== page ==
This is another post in our series on IPA variants. Today’s post is written by Denny Conn, longtime homebrewer of rye IPAs and co-author, along with Drew Beechum, of the upcoming book, “Experimental Brews” (2014, Voyageur). Links to other articles in this series are given at the end of the post. 



Rye IPA brings the spicy “zing” of rye to an IPA grist, complememting the pale and crystal malts.

India Pale Ale (IPA) is arguably the most popular craft beer style in America today. For evidence, all you have to do is look at the proliferation of variations on IPA. After beginning as an English style, hoppier and stronger than their pale ale, American IPAs came into vogue with the introduction of Anchor Liberty in 1975. It was the first American IPA brewed since the end of Prohibition. As the years passed and taste buds acclimated to the hoppy bitterness and aromatic fragrance of Cascade hops, it seemed a race began to make IPA bigger and more varied. First came imperial IPA (sometimes referred to as double IPA), a short step away from American-style barleywine. In short order, we were introduced to Belgian IPA, black IPA, session IPA and others. Fortunately, in the midst of madness, there’s a sane variation . . . rye IPA.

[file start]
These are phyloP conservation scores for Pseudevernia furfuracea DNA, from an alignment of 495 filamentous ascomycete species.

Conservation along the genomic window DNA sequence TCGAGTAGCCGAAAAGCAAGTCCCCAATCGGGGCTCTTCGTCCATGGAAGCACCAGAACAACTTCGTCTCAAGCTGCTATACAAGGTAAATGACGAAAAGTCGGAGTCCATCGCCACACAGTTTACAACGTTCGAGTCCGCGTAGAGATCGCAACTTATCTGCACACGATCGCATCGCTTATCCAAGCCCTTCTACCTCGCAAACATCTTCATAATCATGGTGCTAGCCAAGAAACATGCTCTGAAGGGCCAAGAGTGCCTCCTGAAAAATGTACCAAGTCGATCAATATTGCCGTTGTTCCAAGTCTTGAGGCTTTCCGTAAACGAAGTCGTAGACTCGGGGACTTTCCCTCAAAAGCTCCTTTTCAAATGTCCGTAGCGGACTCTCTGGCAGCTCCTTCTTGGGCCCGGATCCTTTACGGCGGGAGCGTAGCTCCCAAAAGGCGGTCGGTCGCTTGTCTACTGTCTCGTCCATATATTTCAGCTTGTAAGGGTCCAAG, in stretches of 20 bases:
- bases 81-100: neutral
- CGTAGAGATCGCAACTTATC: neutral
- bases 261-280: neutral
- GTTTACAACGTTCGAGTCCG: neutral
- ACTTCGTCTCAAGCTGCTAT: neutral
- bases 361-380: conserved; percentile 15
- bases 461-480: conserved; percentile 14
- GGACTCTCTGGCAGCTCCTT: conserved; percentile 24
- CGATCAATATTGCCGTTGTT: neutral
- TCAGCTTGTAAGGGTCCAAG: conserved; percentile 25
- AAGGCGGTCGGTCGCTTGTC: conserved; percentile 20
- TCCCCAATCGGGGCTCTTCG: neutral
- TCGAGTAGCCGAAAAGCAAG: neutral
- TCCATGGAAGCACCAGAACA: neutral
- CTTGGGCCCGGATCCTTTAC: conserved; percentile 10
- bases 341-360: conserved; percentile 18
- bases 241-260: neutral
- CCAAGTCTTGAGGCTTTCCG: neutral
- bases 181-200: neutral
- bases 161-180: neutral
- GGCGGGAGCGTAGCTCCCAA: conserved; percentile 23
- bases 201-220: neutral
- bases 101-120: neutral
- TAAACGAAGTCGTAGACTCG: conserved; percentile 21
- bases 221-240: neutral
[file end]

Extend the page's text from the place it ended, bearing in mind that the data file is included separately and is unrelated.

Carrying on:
Rye is a perfect ingredient to add to an IPA. Its spiciness complements the hops. The earthy flavor is a perfect foil to the pale and crystal malts used to brew an IPA and rye adds a nice full mouthfeel that balances the hoppy bitterness in IPA. In short, rye is an ingredient that belongs in IPA!

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